In the midst of the lake -- the island was covered over by dense forest; on it the monk found a small hill and dug out a cave, and after a certain while he built himself an hut, in which he lived for 26 years. Exploits of strict fasting and quietude [ie. hesychia] he accompanied with another and unique effort -- he never lay down to sleep, but permitted himself only a light nap, leaning on a prop set into the wall of the cell.
The pious life of the monk many a time roused the envy of the enemy of mankind, which evidenced itself through the spiteful action of the local inhabitants. One time someone set fire to the woods on the island where stood the hut of the monk, but the flames upon reaching the hill in miraculous manner went out. Another time robbers forced themselves into the hut. The monk said to them: "All my treasure is in the corner of the cell." In this corner stood an icon of the Mother of God, but the robbers began to search there for money and became blinded. Then with tears of repentance they begged the monk for forgiveness.
Many other miracles done by the monk are known of. He was wont to quietly refuse an offering if the conscience of the one offering it to him was impure, or if they were in bodily impurity.
In an awareness of his end, the Monk Nil prepared
for himself a grave. And at the time of his death they came to
him on the island an hegumen from one of the nearby monasteries
and communed him with the Holy Mysteries. Before the departure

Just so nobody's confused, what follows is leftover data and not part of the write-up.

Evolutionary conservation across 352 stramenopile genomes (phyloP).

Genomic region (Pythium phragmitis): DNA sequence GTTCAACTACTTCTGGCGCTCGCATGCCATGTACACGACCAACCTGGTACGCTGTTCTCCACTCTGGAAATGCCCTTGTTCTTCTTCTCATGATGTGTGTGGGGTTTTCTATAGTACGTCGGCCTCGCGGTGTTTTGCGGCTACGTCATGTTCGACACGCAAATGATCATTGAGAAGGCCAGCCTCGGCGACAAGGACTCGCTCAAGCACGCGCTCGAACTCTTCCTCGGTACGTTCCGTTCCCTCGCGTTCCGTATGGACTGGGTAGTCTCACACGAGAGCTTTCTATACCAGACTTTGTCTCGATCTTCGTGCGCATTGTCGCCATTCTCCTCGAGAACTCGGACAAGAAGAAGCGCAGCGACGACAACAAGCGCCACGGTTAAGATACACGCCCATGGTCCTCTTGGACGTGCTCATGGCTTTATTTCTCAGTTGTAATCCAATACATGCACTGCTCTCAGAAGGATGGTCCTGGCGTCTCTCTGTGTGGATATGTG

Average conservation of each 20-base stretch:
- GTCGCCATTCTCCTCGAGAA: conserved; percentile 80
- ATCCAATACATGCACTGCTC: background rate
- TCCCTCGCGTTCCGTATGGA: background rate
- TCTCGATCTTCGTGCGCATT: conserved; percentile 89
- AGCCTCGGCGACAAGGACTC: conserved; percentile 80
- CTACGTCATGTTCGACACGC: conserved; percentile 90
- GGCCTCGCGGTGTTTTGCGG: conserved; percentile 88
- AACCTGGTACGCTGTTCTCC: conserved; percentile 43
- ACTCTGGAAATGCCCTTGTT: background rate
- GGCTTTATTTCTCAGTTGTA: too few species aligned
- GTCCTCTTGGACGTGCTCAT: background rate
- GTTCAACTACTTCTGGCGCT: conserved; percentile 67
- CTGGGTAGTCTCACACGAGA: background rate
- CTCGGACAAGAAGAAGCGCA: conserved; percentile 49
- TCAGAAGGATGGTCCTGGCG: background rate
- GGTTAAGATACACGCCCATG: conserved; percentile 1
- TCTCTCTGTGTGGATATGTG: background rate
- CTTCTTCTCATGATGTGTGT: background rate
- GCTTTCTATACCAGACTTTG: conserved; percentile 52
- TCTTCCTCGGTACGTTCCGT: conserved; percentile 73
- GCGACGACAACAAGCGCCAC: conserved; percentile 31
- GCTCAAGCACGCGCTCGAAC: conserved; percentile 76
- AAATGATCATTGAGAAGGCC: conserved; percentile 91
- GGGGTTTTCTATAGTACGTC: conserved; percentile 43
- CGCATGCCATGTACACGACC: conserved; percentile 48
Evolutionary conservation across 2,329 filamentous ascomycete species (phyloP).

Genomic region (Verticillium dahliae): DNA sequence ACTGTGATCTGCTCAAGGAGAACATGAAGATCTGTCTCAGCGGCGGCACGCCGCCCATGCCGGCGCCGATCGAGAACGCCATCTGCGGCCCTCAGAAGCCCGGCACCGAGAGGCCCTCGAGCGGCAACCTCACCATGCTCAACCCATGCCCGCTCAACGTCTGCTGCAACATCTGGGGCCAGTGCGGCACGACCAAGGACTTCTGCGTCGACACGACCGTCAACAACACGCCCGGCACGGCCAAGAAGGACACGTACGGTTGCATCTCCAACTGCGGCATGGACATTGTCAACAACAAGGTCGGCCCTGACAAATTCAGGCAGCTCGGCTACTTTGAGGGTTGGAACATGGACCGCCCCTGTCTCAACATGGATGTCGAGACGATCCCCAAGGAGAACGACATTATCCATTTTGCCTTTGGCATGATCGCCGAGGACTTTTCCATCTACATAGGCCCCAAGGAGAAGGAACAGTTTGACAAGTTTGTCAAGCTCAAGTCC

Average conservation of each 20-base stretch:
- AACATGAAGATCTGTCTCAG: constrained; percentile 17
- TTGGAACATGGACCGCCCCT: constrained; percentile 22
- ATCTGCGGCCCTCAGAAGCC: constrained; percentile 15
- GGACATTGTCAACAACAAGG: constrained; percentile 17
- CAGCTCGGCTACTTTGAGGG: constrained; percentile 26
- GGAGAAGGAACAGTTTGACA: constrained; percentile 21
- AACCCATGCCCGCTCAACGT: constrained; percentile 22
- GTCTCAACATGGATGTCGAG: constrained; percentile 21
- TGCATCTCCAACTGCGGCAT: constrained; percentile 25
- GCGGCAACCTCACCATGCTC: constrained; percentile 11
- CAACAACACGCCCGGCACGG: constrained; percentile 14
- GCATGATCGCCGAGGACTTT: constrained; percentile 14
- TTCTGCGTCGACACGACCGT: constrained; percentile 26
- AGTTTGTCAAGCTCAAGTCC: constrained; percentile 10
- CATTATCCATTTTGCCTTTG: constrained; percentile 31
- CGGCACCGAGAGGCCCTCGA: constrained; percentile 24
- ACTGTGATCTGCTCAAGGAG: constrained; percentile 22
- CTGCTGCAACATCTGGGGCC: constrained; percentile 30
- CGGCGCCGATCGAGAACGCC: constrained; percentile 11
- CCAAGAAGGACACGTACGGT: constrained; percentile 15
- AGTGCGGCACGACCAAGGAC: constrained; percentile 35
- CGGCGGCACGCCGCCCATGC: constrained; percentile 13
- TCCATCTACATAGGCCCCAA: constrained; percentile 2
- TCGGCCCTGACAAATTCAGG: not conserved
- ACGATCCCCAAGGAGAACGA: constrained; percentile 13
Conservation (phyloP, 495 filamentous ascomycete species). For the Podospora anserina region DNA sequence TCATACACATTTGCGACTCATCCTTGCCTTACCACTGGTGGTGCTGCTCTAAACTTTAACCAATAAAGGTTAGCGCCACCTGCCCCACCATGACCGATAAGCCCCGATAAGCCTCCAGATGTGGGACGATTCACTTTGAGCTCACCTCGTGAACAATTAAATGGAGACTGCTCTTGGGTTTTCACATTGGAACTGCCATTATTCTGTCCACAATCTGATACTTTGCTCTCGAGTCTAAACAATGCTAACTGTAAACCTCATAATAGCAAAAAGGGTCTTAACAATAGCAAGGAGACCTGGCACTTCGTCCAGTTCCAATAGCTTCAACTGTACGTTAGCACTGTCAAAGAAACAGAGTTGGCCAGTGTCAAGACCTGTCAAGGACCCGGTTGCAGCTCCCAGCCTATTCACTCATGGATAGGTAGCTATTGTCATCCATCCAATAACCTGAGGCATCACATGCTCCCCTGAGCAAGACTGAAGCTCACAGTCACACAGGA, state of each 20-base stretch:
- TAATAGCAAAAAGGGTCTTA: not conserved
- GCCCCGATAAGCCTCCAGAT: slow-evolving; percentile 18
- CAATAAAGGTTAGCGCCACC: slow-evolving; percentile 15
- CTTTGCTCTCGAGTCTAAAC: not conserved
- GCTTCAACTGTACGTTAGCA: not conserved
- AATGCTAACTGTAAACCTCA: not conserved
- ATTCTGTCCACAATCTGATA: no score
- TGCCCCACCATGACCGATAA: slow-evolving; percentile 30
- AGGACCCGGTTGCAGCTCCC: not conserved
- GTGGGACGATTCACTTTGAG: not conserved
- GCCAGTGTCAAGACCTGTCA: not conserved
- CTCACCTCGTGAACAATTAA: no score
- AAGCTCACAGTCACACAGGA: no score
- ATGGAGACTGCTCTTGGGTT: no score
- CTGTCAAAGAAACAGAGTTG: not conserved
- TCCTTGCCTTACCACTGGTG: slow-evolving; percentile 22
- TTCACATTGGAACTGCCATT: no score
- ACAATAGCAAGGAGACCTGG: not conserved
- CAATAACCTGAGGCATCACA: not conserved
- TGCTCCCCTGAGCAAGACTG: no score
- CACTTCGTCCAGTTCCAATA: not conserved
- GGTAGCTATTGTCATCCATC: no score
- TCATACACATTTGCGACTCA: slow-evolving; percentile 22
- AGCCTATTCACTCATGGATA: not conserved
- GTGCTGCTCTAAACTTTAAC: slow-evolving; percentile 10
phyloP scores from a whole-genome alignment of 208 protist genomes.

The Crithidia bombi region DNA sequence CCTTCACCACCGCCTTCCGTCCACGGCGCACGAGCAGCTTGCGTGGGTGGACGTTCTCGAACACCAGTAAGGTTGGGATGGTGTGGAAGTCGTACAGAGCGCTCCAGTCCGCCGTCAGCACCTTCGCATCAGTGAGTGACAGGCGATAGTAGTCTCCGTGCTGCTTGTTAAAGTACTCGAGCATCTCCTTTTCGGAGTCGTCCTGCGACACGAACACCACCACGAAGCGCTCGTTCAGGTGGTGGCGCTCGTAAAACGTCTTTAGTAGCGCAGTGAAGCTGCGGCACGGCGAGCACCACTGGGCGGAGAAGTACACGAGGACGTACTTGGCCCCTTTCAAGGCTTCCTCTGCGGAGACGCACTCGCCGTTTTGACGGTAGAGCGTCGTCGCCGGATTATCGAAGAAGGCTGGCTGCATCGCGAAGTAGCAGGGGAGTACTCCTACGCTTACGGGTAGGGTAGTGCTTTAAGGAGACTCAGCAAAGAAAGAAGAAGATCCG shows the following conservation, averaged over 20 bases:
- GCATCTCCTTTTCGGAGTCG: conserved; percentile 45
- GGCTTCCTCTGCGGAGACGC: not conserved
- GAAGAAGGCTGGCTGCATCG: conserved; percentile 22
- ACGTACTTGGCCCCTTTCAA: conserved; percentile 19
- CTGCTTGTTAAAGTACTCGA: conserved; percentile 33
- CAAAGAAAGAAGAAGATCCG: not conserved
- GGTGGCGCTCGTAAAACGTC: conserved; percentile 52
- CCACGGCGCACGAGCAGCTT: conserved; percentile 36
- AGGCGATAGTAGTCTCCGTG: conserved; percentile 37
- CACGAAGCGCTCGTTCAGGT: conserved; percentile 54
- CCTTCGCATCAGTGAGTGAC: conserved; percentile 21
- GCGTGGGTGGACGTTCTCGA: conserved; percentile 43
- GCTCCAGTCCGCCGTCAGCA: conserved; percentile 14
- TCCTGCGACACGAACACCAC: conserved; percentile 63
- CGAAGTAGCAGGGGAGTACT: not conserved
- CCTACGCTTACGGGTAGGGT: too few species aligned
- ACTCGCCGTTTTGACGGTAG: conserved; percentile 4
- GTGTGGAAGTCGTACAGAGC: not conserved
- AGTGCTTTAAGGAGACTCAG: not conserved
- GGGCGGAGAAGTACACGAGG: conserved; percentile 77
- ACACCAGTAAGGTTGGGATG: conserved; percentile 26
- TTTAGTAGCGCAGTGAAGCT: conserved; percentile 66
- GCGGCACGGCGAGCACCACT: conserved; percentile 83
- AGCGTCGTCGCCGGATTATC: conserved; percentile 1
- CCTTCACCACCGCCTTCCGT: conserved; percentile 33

of the hegumen, the Monk Nil for a last time made prayer and censed
round the holy icons and the cell, and gave up to the Lord his
immortal soul on 7 December 1554. The glorification of his holy
relics (now venerated at the Znamenie Icon of the Mother of God
church in the city of Ostashkova) was done in the year 1667, with
feastdays established both on the day of his death and on 27 May.
The Monk Antonii of
Siisk, in the world Andrei, was born i nto a family of rich
farmers in the village of Kekhta near the North Dvina river. In
childhood he received a fine education, read much and learned
iconography. Bereaved of his parents, Andrei set off to Novgorod
and for five years worked for a boyar [nobleman] there. He later
married, but his wife died after a year. Then Andrei decided to
dedicate himself to monasticism. He distributed his goods to the
poor and as a wanderer came to the Pakhomiev wilderness-monastery
at the River Kena. The Monk Pakhomii gave him monastic vows with
the name Antonii. Soon they had him ordained to the dignity of
priest-monk, and the monk by himself -- with the blessing of the
hegumen, made the Divine-services. He went out together with the
other monks of the monastery to work for the monastic needs in
common. Out of love for solitude the Monk Antonii eventually left